~ Canyonlands National Park ~

Canyonlands National Park preserves a wilderness of rock at the heart of the Colorado Plateau. It covers 527 square miles of land at the confluence of the Green and Colorado Rivers. The park is divided into three very different districts; the Island in the Sky between the two rivers, the Maze to the west and the Needles in the east and south of the park. The canyons of Canyonlands are carved by these rivers and tributaries.

Water and gravity have cut flat layers of sedimentary rock into hundreds of canyons, buttes, fins, arches and spires. Canyonlands remains largely untrammeled; its roads are mostly unpaved, the trails primitive and the rivers are free-flowing. Before being protected as a national park in 1964, few people knew these remote lands. Ancestral Puebloan Indians lived here for thousands of years building dwellings in most of the canyons in the park and leaving petroglyphs and pictographs on the walls. Cowboys and uranium prospectors are the only white people daring to enter this rugged corner of southeast Utah until the park came to be.

Source: Canyonlands National Park brochure




Roadside Ruin and Culture


Visitor Center

Pinyon pine
The cultural history of Canyonlands spans thousands of years. Over time, different groups moved in and out of the area in concert with the availability of natural resources.
Hunter-gatherers were the first to live here about 10,000 years ago. They roamed the southwest from about 8,000 B.C. until 500 B.C.
Roughly 2,000 years ago,early farmers came into the area. These included the Anasazi and Freemont Cultures, which relied more on domesticated animals and farming for their subsistence.
The Ute and Paiute cultures may have arrived here as early as A.D. 800. The Navajo arrived from the north sometime after A.D. 1300. These cultures tended to be more like the hunter-gatherers and did little farming in this area.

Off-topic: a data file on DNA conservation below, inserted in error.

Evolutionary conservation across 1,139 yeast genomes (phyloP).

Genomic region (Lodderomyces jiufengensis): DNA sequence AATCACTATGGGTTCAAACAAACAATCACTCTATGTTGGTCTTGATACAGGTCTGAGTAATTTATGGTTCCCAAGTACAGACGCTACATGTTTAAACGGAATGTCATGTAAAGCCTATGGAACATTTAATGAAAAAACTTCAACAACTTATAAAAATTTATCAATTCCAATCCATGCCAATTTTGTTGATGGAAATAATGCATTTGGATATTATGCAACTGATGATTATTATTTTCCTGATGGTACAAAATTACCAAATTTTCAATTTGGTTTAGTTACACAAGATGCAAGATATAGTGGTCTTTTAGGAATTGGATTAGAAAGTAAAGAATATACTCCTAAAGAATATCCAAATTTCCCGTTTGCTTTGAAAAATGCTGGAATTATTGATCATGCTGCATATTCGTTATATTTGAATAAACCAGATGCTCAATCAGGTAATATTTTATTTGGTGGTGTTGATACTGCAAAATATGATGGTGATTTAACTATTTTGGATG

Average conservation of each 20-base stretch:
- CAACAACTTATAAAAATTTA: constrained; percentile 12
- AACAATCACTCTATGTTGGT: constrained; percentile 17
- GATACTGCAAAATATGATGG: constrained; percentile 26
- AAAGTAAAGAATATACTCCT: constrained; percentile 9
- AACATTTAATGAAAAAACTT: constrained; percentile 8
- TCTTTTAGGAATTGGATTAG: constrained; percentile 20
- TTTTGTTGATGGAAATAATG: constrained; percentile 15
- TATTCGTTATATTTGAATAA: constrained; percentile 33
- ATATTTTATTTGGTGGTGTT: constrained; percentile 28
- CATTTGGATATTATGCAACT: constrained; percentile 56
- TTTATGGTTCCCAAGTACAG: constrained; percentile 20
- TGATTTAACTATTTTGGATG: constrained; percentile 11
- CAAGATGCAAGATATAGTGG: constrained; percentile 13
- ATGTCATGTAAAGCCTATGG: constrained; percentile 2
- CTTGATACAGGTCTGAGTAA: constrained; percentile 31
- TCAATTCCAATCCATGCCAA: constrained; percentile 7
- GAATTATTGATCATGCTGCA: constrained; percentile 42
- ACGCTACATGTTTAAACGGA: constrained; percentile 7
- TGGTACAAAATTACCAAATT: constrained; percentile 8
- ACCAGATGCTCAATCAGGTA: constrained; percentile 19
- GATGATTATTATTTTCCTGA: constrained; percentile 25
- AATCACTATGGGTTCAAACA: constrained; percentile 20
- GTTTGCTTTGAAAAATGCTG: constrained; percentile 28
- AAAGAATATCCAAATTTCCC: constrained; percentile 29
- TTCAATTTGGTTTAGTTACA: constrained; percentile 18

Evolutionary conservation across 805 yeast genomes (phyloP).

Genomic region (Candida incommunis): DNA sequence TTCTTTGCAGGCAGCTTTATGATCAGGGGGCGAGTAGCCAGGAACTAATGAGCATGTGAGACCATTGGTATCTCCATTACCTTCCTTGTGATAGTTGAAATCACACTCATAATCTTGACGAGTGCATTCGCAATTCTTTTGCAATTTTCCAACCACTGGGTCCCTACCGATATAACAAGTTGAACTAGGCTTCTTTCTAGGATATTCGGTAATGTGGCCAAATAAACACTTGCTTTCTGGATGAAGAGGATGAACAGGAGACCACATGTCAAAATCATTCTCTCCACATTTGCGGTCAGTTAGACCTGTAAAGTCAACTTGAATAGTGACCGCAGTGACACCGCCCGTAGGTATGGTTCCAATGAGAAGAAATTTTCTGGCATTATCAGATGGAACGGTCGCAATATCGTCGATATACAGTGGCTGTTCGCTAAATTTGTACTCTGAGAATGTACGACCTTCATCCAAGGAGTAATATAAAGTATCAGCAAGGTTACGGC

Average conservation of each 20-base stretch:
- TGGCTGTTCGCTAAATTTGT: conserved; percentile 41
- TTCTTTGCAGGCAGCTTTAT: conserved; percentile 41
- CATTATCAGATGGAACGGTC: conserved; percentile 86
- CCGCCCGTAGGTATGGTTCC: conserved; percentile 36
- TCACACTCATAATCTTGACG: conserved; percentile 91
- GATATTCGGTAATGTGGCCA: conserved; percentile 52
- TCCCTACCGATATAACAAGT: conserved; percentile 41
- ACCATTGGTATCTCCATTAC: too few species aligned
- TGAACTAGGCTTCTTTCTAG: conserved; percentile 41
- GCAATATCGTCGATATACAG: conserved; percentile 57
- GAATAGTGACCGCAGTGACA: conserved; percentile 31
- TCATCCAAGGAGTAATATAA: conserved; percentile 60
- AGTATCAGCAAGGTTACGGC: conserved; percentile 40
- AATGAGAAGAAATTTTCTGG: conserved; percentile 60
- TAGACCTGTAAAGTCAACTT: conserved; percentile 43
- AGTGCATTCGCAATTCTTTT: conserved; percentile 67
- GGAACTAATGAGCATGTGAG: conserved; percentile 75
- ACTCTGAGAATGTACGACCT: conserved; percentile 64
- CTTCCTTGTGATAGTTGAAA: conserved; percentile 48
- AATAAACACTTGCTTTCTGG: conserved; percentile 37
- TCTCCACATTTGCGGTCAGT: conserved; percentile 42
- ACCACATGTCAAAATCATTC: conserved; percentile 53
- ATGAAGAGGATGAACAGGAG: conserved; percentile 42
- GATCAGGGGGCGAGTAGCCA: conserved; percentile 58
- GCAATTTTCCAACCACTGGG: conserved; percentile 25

In the mid-1800s came the white man and everything changed. We all know that story.


My first stop was the Roadside Ruin Trail. The trail was about one-third of a mile and had markers along the way identifying the different typed of vegetation found in the park.


Most prevalent was the Pricklypear cactus. Pricklypear bears a sweet, juicy edible fruit. The pads were earen after roasting and removal of the spines. This cactus also had medicinal uses. The pads were split and applied to a wound as we apply aloe to a burn. That usage, too, came from Indians.
I can tell you from experience that the spines of the pricklypear are sharper than the lancets I use to check my blood sugar.

Pricklypear cactus


Shots from the Roadside Ruins

Indian ricegrass

Peppergrass

Big sagebrush

Freemont barberry

Closeup of the Freemont barberry

Four-wing saltbrush

Narrow-leafed yucca

Utah juniper


This was a granary used to store corn, seeds and nuts. Granaries were placed in hidden, nearly unaccessible locations to keep them safe from others. The door to this one is located on its roof.


While photographing the markers along the trail, I caught this guy sunning
Some panoramas


The Wooden Shoe Arch


Some other rock formations on the same fin as the Wooden Shoe Arch

Canyonlands Geology

Canyonlands National Park is a showcase of geology. In each of the park's districts visitors can see the remarkable effects of millions of years of erosion on a landscape of sedimentary rock.
Most of the rock found in Canyonlands today came from distant mountain ranges like the ancestral Rockies and even the Appalachans. For millions of years rock from these mountains were broken down into sands and carried by the winds and water and building up in layers of sedimentary rock and forming the Colorado Plateau, a vast sloping plain. There are over twenty layers of different types of rock within the Colorado Plateau.